Dubbed Oakland’s Cathedral in the Woods, the theater is reached by a series of stone ramps, terraces and stairs. It faces a stage wall embellished by colossal Moderne-design sculptures representing family tenderness. Water gushes from the base of the wall, cascading a hundred feet through reflection pools and groves of redwoods and olive trees. At the bottom of the cascade, twin fountains once erupted with changing plumes of spray lit at night by an electric console capable of producing almost 1,300 different combinations of light and color. The spectacle was visible from the Art Deco wonderland of Treasure Island’s 1939 Golden Gate International Exposition, itself the product of WPA and PWA funding and labor.


Woodminster’s cascade and fountain are now in disrepair.
Courtesy, Oaklandmomma.com.

Now used primarily for summer stock musicals and high school graduations, Woodminster’s fountains are dry; its broken lighting, rockwork and neglected landscaping reflect the decaying condition of many once-vibrant New Deal landscapes built to rescue a democracy in grave peril. Their restoration might help to do the same today.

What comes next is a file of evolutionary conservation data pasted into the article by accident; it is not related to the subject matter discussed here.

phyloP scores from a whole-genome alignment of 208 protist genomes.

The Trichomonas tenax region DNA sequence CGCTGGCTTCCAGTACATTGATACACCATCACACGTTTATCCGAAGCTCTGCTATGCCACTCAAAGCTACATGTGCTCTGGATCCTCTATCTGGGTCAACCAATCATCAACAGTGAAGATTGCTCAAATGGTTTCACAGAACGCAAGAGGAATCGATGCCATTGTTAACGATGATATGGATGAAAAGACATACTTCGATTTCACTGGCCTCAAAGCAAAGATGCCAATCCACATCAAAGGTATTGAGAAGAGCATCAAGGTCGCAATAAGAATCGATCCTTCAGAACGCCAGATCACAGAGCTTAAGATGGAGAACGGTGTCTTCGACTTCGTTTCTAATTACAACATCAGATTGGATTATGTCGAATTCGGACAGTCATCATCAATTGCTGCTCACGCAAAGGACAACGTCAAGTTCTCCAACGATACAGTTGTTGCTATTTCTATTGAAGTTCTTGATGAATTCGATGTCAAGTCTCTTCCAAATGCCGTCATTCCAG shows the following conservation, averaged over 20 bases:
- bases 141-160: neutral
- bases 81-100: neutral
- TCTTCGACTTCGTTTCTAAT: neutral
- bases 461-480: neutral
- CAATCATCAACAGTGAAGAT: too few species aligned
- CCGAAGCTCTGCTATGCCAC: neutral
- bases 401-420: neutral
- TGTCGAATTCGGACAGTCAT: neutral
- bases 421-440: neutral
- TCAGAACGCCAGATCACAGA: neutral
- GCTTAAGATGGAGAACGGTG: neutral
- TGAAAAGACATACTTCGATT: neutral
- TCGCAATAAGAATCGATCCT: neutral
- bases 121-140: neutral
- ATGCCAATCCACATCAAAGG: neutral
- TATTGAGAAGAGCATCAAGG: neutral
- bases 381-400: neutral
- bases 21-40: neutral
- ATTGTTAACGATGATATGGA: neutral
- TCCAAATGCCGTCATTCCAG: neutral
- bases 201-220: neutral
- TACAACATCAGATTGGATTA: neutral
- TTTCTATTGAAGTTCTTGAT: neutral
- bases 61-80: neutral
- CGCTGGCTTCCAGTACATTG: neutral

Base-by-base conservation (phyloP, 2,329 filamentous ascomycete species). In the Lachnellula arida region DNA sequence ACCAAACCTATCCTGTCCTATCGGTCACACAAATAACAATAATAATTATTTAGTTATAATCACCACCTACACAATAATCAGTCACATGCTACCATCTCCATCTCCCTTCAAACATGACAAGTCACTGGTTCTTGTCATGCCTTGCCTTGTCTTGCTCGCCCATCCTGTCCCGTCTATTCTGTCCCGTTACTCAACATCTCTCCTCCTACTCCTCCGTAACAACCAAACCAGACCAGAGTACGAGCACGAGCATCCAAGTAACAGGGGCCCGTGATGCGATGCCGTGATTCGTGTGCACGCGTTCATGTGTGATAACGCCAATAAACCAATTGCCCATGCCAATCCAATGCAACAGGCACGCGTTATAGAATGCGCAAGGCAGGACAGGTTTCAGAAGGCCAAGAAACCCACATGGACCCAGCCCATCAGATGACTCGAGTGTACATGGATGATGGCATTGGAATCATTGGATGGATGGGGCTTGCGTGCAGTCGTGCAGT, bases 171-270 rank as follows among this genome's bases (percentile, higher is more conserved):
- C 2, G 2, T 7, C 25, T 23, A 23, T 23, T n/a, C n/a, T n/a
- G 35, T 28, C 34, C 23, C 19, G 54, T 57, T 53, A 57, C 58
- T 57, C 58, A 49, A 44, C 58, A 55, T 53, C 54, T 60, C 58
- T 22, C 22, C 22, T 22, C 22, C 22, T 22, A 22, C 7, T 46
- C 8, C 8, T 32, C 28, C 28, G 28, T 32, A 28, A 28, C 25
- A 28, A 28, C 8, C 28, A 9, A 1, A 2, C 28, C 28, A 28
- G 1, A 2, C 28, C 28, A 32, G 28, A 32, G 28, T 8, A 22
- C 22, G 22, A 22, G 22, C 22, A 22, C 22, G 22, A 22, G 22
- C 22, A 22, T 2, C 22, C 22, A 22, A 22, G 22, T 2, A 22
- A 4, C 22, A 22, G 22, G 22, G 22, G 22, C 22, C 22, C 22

Gray Brechin is a geographer and Project Scholar of the Living New Deal. He is the author of Imperial San Francisco: Urban Power, Earthly Ruin.

A New Deal for Dalhart: Reviving a Rural Texas Town

Dust clouds over Dalhart, 1936

Dust clouds over Dalhart, 1936
During the Great Depression, winds swept away parched topsoil, dooming farms, businesses and the national bank in Dalhart. Photographer unknown. Courtesy, Library of Congress.

“The thirties began in economic depression and in drought. The first of these disasters usually gets all the attention, although for many Americans living on farms, drought was the more serious problem,” Donald Worster wrote in his 1979 Bancroft Prize-winning chronicle, Dust Bowl. This could not be truer than in Dalhart, Texas, the epicenter of the Dust Bowl.  

Born at the turn of the 20th century as an important railroad crossing in the northwest corner of the Texas Panhandle, Dalhart became a prosperous agricultural community, home to the XIT Ranch, then the largest cattle ranch in the world. But by the 1930s, extreme drought combined with the region’s notorious wind led to the soil erosion that ultimately devastated the town’s agricultural industry.

Abandoned farm near Dalhart, Texas

Abandoned farm near Dalhart, Texas
Photo by Dorothea Lange, Resettlement Administration, 1938. Courtesy, Library of Congress.

Things began to turn around in 1934 with the emergence of the New Deal, when the USDA’s Soil Conservation Service chose Dalhart, the county seat, for one of the nation’s first erosion-control demonstration projects—the first to focus solely on wind erosion.